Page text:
Back in 2014 New Civil Engineer asked: “Why Are Civil Engineers Too Boring For TV?”
Has anything changed since then? Is it still the right question to be asking?
Three years ago engineers were concerned about their industry’s exposure, or lack thereof, on television.
It was after the 2014 winter storms caused flooding, and engineers’ response to the emergency was allotted a few panicked minutes here and there, scattered across news programs.
showoff katieCreswell maynard
Source: Steve Cross
It proved true the old adage – the only time engineers get anywhere near a live telecast is when something has collapsed or gone wrong.
Switch channels and you can find architect Kevin McCloud extolling ”Grand designs” or scientist Brian Cox gloriously ”Exploring the wonders of the solar system”.
The 2014 floods have now passed. But the central issue – where is mainstream engineering coverage? – remains.
Profile is increasingly important. There is an expected shortage of new engineers entering the industry and there is a low percentage of females and minorities in the civil engineering workforce. At least some of these failures is due to engineering’s image among the public.
Television can certainly help. According to the Broadcasters Audience Research Board about £7bn is spent annually by broadcasters, marketers and agencies in the UK on making and sending out content. How much of this is being spent on civil engineering? What was the last show that had you in rapturous excitement about building infrastructure?
One space for engineering on TV has been the Discovery Channel. But in recent years it has moved from “Extreme Engineering” and “Mythbusters”, to “Deadliest Catch” and “Shark Week”. In the UK, the Discovery Channel now collects between 0.02% and 0.23% of total viewing time, or an average of up to 492,000 viewers per day. In comparison, BBC1 (23.13% of total viewing time) and ITV (12%) attract up to 32 times more viewers, with between 16M and 27M daily.
Meanwhile, University of Illinois professor Bill Hammack’s humbly-named “engineerguy” You Tube channel has quietly amassed millions of viewers. More than 530,000 subscribers are hotly awaiting the arrival of his next episode. Each video explains in a few minutes the engineering marvels behind everyday consumer products. Hammack’s background is in chemical engineering, including working as a science advisor of the US Department of State. But he has been presenting engineering for decades, including about 300 public radio commentaries.
His book on communicating engineering, Why engineers need to grow a long tail: using new media to inform the public and create the next generation of innovative engineers” is based on the idea that the media is moving from bulk audiences and mainstream interests, towards a large amount of niches.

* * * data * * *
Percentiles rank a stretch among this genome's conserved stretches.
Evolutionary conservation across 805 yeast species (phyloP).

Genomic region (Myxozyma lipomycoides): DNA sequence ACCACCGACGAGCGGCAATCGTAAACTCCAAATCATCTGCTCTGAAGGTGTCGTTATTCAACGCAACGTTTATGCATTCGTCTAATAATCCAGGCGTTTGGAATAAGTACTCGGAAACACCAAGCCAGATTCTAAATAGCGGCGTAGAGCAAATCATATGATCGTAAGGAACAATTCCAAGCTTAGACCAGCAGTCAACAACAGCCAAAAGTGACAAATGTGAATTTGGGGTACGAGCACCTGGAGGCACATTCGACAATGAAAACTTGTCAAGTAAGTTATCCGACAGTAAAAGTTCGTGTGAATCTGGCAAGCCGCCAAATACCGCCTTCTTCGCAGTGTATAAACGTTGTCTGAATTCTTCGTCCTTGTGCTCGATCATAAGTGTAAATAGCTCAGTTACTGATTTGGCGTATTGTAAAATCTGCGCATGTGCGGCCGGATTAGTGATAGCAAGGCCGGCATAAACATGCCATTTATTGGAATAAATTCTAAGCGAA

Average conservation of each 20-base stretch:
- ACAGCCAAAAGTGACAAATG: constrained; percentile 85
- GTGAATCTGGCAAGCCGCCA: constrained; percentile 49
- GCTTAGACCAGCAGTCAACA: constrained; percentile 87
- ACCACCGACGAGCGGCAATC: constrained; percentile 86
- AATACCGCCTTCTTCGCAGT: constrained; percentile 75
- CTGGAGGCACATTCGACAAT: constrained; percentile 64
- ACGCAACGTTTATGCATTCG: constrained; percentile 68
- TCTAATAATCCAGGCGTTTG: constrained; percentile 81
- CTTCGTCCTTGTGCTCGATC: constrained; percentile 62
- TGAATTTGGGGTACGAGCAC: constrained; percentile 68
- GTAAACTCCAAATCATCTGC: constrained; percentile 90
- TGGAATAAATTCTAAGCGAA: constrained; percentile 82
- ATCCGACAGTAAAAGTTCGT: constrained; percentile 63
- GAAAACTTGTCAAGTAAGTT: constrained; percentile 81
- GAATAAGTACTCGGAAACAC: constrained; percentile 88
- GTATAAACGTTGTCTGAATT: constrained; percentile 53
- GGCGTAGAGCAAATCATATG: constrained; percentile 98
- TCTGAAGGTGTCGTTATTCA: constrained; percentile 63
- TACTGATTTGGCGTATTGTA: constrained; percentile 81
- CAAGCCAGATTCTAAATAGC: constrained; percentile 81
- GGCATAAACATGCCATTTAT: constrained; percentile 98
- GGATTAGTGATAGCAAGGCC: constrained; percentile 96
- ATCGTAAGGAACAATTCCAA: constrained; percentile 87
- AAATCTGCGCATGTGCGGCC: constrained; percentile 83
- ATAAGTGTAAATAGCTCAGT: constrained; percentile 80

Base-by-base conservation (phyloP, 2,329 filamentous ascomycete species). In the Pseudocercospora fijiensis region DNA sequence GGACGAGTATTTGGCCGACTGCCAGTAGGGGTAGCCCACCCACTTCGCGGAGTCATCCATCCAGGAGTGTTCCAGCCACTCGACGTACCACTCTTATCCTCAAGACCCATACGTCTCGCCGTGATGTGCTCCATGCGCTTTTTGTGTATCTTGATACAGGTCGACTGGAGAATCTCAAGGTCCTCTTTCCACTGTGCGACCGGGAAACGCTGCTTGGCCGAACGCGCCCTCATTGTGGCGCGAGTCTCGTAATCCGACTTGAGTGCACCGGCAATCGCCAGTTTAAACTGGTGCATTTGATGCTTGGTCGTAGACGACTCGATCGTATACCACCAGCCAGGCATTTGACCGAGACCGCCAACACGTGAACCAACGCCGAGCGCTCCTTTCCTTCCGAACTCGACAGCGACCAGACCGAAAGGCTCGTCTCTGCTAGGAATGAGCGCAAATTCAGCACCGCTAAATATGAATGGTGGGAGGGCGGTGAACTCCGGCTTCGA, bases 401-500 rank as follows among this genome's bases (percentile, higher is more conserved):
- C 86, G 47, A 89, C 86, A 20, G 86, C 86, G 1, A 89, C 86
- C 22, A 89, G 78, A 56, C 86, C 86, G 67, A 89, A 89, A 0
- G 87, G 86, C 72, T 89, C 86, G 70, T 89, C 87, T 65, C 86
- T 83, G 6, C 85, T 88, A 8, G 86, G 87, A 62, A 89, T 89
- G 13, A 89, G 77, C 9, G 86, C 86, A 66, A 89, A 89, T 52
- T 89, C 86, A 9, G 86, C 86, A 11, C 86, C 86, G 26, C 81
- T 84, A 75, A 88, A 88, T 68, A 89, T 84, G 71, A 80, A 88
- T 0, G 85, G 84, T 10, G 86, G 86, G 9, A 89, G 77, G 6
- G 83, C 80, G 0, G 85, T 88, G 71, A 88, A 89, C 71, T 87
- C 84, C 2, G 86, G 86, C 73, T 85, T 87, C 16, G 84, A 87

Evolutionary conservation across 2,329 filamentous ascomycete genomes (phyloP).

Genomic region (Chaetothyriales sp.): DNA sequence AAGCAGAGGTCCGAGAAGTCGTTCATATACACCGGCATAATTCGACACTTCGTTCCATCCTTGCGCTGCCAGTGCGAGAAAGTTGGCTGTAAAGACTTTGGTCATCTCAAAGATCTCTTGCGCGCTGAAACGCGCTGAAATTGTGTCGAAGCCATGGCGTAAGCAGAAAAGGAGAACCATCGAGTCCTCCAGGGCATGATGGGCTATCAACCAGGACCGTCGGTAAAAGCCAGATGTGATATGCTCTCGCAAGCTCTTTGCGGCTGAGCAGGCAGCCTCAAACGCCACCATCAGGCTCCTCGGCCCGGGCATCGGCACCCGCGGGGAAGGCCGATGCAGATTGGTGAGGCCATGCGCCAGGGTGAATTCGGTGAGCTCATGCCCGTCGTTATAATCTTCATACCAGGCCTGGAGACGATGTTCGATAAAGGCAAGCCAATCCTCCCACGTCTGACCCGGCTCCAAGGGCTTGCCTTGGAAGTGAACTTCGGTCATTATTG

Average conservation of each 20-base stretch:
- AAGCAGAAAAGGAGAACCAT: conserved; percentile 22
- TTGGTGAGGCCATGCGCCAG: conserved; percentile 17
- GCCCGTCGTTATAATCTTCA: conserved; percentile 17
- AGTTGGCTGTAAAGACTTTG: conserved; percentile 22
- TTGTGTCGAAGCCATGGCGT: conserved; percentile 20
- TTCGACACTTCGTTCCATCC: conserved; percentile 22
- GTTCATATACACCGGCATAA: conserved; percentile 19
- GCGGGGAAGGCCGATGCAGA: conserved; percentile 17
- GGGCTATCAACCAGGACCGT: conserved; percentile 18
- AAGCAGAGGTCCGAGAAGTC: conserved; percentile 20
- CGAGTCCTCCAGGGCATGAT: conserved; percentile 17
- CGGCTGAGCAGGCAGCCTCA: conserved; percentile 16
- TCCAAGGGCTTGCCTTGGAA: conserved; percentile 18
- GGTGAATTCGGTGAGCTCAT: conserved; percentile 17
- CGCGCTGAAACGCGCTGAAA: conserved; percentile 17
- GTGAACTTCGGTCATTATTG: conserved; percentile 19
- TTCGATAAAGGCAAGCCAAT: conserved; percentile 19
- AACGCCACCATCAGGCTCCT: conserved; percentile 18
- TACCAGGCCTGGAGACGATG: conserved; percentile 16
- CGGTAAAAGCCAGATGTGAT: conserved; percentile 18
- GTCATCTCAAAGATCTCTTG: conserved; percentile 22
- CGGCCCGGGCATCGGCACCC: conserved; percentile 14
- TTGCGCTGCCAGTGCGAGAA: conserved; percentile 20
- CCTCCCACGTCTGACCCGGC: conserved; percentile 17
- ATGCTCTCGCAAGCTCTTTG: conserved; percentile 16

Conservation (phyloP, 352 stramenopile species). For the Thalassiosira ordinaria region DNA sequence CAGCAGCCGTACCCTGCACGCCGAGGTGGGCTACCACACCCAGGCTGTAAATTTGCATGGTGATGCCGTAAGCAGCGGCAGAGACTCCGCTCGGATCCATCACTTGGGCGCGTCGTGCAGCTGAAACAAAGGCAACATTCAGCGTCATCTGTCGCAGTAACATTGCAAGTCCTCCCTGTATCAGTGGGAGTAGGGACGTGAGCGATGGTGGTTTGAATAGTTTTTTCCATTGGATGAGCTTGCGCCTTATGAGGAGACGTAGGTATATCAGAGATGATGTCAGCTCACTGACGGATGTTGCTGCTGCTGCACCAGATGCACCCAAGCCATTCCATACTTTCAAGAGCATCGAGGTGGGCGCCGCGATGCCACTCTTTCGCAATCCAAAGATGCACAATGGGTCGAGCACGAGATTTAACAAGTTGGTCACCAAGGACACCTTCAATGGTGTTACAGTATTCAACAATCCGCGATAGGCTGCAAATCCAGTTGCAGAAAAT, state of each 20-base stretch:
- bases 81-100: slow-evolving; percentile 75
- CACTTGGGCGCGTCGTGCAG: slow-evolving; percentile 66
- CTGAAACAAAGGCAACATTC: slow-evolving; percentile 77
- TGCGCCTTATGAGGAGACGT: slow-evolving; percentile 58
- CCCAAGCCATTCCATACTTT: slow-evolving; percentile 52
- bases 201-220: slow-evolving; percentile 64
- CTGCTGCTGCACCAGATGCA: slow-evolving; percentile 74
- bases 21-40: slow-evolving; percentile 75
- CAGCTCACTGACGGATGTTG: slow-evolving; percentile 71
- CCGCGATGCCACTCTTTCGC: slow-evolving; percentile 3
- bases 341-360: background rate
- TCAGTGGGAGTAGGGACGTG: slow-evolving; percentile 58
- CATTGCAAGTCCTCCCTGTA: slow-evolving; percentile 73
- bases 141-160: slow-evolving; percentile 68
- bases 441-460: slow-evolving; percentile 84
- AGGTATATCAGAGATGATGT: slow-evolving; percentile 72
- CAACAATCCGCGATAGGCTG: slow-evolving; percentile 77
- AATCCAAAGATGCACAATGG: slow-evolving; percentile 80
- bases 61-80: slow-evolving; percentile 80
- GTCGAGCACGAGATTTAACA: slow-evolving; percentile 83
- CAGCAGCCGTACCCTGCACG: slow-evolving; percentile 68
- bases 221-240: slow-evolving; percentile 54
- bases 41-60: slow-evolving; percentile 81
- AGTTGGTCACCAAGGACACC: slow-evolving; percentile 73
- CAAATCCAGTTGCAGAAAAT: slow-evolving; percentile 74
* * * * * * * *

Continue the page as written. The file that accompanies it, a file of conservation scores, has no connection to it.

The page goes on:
“The essential characteristic of old media lies in this model: filter, then publish,” says Hammack. “The new media inverts this completely: one publishes and then filters.
“Failure in the ‘publish, then filter’ world is high, but the cost of failure is low. What has changed in the last 10 years – due to digital tools for video and sites for sharing with the world – is this dropping cost of failure.”
The project must reflect the complexity of engineering
Professor Bill Hammack
Not only is the nature of failure changing, but success is now also measured differently, says Hammack. “With new media, we no longer measure engagement simply by audience numbers, but by creating ‘deep use’ among those we want to reach.” Deep use could include rating, commenting, distributing, sharing and re-mixing – all of which builds the content’s own organic network.
Making engineering entertaining, while providing technical details without sacrificing its integrity, can be a tightrope walk. He says we must foster in the public the “proper notion of engineering”.
“The project must reflect the complexity of engineering, rather than the reductive approach commonly used in our engineering schools. By complexity I mean that an engineering solution reflects an interdisciplinary approach that uses both technical depth and non-technical breadth.”
When appearing in his videos, Hammack drops the “professor” tag and does not use technical props or esoteric language. “When you use ‘expert mode’, you say that science and engineering are something you cannot understand; you need my help. The gatekeeper role tends to turn off listeners. When on air I’m always called ‘Bill’; in fact, ‘professor’ is never mentioned at all.”
Other top tips for getting laypeople interested in engineering include: aim for awareness, rather than hardcore literacy; the message should be delivered as a story; and learn the strengths of mass media as well as new media. Hammack says these new pillars of how to do outreach must be “in the DNA of every new engineer”.
“In the day and age where the line between personal and public communication has blurred, and where citizen journalism might well dominate, we need to have every engineering graduate versed in new media, and in love with the idea of reaching the public.”
One new engineer who understands this, particularly in regard to working with children, is New Civil Engineer Graduate of the Year finalist Gillian Steele. The geotechnical engineer was commended particularly for her workshops bringing geotechnics to young students. She has been using an innovative “Geo-box” to teach basic geotechnics in schools for about 18 months around south Wales where Steele is based.
Kids are using media at younger and younger ages, and it’s important to pitch it right
Graduate engineer Gillian Steele
“It’s an adaptable workshop for any age, something you can change along the lines of what they know or what interests them. It involves material readily available, like soil from the garden, gravel. The children build the model, then you can discuss how buildings and foundations interact.”
The workshop is adaptable for different ages, and eventually Steele wants to build new modules for other topics, such as bridges or water. She says it is important to recognise the different needs and interests of different aged children.